The rest of the squad consisted of the same kind of people. Half were female suicide bombers, and most of the men were 20-23 years old. There were only a few real fanatics who knew they were going to perish and were prepared to die for the cause. One of these was Ruslan Elmurzaev, who was supposed to look after Movsar Barayev. The contingent’s weapons were mainly Kalashnikov assault rifles and grenades, while the suicide bombers’ tools were the explosives attached to their bodies, as well as pistols.
Preparing a Tragedy
On the evening of October 23, 2002, Moscow journalist Alexandra Koroleva was attending a musical called Nord-Ost at the Moscow Theater on Dubrovka, a show based on a Soviet adventure novel. Luckily, as it turned out, she was feeling ill and had to leave after the first act. The lobby was full of people and the atmosphere was festive and relaxed, but a nasty autumn rain was pouring down outside. Alexandra arrived home chilled, poured herself a cup of tea, turned on the radio, and learned that she’d cheated death by about ten minutes – the theater had been seized by heavily armed terrorists.
A large theater was a good target for the militants. A closed room without windows in which hundreds of people were gathered was an ideal venue from the assailants’ point of view. Barayev’s agents in Moscow had inspected several buildings. They had initially planned to seize the Bolshoi Theater, but this was rejected as it was too well guarded. But they liked the Theater Center on Dubrovka, as Nord-Ost had become a hot ticket in Moscow and there were always a lot of people at the performances.
The militants came to the capital in small groups and settled in safe houses, while their weapons were delivered separately. The leaders attended the show several times to study the building and assess the security (which was nearly non-existent).
On the evening of October 23, the terrorists drove up to the theater in minibuses when the second act was just beginning.
At first, the audience mistook the people in camouflage for an element in the show. But then the actors were thrown off the stage and several bursts of gunfire raked the ceiling, among screams of ‘This is a seizure!’ The clueless spectators were beaten with machine-gun butts, while the few guards, armed only with gas pistols, were easily neutralized.
The terrorists carried out their plan smoothly and efficiently. Twenty-two female terrorists spread out throughout the hall, each with a belt laden with bombs consisting of plastic explosives, nails, screws, and ball bearings. The belts were activated manually – to do this, you had to insert a battery and close the terminals. Two bombs made from powerful artillery shells were also placed in the hall – one in the center, and the other on the balcony.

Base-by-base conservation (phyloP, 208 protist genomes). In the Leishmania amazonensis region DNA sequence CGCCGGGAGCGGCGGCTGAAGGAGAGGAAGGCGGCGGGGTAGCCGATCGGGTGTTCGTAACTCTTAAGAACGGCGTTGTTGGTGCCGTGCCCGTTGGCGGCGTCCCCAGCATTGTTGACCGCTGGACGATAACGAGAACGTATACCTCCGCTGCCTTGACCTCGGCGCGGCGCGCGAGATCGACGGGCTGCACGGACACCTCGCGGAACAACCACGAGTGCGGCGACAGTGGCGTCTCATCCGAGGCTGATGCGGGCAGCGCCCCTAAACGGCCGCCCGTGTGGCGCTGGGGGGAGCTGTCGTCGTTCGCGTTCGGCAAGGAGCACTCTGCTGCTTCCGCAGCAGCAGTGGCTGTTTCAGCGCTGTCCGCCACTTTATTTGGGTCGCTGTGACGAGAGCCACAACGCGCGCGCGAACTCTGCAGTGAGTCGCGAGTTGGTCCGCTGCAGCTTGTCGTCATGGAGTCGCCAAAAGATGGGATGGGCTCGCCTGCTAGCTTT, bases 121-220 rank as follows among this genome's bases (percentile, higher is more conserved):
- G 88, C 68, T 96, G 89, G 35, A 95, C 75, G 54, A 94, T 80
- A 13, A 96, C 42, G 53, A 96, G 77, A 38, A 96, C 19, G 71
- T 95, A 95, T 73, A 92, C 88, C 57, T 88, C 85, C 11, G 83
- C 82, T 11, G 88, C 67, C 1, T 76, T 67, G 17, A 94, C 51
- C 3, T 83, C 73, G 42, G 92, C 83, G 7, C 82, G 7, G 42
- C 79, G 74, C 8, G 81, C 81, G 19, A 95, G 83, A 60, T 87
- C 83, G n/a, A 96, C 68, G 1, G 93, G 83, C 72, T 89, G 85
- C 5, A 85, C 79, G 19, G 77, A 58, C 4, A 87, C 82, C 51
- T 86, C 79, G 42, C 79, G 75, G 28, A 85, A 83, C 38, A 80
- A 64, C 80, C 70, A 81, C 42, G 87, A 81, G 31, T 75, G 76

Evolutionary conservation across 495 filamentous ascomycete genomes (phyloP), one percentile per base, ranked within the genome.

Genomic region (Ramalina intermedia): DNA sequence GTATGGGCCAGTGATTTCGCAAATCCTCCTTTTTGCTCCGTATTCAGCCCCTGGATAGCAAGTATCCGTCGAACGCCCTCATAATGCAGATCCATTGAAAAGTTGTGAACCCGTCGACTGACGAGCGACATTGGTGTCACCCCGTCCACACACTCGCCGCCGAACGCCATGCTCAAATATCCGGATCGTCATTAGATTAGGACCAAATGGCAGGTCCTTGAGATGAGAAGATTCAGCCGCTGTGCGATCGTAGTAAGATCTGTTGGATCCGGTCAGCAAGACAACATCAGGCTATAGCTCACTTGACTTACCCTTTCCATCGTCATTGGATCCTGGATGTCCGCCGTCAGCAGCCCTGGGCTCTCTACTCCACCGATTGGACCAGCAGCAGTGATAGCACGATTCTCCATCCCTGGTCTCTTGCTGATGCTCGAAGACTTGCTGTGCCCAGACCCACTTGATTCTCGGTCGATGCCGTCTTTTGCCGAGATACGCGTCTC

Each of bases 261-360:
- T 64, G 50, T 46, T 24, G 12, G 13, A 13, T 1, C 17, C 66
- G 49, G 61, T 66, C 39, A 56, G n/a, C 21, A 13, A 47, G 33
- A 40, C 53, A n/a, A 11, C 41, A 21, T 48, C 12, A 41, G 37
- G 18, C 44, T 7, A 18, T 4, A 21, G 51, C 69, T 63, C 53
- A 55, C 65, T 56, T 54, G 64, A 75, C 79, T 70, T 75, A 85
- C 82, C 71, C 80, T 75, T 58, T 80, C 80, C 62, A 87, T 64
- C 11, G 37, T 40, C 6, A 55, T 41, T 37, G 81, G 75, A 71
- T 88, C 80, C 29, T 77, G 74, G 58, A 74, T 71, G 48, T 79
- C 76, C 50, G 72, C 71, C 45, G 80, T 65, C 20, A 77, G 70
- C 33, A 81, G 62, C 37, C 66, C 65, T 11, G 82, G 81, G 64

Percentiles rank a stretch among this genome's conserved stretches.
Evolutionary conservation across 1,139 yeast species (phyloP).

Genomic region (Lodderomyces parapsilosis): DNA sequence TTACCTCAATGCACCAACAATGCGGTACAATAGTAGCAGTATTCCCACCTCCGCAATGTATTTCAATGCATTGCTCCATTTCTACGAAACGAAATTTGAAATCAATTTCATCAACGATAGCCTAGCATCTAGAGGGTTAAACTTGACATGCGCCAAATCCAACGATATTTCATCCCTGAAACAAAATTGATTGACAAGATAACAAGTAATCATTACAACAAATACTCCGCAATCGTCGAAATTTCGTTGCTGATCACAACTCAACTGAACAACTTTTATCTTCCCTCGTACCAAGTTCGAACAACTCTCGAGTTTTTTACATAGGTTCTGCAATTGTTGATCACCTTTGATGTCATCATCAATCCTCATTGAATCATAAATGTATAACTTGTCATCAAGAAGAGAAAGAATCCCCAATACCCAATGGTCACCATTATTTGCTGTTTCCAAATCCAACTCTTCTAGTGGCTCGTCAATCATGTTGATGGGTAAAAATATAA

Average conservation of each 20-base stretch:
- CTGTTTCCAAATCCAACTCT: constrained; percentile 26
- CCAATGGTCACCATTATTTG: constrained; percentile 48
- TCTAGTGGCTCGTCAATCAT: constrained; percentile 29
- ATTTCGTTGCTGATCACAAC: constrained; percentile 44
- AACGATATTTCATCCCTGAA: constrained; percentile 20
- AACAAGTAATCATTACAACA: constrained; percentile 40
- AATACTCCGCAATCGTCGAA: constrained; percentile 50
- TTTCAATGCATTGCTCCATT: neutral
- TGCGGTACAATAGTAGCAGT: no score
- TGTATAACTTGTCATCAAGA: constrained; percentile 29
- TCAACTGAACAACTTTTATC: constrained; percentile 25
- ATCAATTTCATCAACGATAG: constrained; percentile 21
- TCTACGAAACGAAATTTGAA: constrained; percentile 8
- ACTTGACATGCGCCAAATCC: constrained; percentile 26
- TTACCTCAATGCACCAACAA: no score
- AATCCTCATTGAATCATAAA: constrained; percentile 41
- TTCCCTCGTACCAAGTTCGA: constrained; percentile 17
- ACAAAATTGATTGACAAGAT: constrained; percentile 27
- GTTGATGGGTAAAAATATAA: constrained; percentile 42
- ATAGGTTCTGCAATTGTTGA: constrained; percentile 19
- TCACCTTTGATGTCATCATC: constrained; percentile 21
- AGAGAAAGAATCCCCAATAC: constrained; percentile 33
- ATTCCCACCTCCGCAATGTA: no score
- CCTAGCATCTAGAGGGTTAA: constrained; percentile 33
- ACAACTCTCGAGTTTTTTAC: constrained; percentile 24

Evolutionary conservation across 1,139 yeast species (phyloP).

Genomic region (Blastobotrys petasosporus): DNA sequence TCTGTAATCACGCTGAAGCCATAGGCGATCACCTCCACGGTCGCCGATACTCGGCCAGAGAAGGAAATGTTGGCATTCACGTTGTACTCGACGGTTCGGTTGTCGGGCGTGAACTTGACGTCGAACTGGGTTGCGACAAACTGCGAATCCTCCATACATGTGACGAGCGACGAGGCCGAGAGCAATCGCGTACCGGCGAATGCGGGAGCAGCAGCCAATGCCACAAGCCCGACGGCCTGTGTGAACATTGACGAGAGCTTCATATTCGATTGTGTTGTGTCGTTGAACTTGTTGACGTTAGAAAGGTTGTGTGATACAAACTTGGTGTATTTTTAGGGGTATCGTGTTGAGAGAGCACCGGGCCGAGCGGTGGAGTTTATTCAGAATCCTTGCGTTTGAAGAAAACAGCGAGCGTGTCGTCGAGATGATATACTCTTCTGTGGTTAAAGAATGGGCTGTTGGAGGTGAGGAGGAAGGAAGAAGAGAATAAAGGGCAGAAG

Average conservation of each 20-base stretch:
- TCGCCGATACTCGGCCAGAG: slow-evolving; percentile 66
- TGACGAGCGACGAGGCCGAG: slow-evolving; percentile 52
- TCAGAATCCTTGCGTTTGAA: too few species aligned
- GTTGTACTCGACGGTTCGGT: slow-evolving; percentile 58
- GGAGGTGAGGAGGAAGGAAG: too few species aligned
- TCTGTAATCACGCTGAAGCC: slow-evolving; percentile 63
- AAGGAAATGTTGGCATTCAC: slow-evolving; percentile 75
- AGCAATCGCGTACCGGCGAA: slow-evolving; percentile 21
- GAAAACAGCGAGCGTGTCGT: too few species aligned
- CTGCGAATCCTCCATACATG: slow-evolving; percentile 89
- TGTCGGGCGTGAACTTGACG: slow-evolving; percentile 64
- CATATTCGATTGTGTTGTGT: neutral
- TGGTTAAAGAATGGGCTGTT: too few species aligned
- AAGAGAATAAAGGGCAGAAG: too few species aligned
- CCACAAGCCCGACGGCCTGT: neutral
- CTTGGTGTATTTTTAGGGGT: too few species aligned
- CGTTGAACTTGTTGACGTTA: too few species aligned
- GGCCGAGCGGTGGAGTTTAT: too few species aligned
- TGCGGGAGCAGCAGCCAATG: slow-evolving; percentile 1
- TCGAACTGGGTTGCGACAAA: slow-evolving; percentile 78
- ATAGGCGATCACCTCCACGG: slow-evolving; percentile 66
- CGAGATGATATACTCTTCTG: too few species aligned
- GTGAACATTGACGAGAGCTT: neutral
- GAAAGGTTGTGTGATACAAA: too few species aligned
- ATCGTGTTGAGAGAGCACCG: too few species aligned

Several smaller bombs were planted around the hall as well. The blast zones of the various devices overlapped, so that a single explosion would hit everyone in the hall, while bringing down the theater’s high ceiling at the same time.
The 916 people inside were now in the hands of the terrorists.
In the confusion of the first few minutes, many were able to call home and contact their families. One man, who happened to be an FSB operative, managed to hold on to his phone and exchanged text messages with his comrades outside the theater for quite a while. He was later found dead. A woman from the audience recalled phoning her husband and struggling to explain what was happening – it just felt surreal, too absurd to be true. While the experience was traumatic for everyone, it was especially horrifying for a lone Chechen woman in the audience: she was scared of being identified and executed for the ‘betrayal’ of having come to the same theater as the Russians.
The Dubrovka Theater is a large building with a complicated interior layout. Because of that, many were able to evade the terrorists roaming through the long corridors and escape. Several theater employees reached one of the windows, tied their clothes together to form a rope and climbed down; one of them fell down but survived, with just a broken leg. Seven theater technicians locked themselves in the shop area. Operatives of an EMERCOM team that arrived on the scene risked their lives to quickly and quietly saw through window bars and get them out. A few more were rescued from the second floor using a ladder brought to the back of the building. One employee found a small utility room, locked herself in there, turned off the lights, and sat inside for the next three days, quiet as a mouse – one can only imagine what she went through.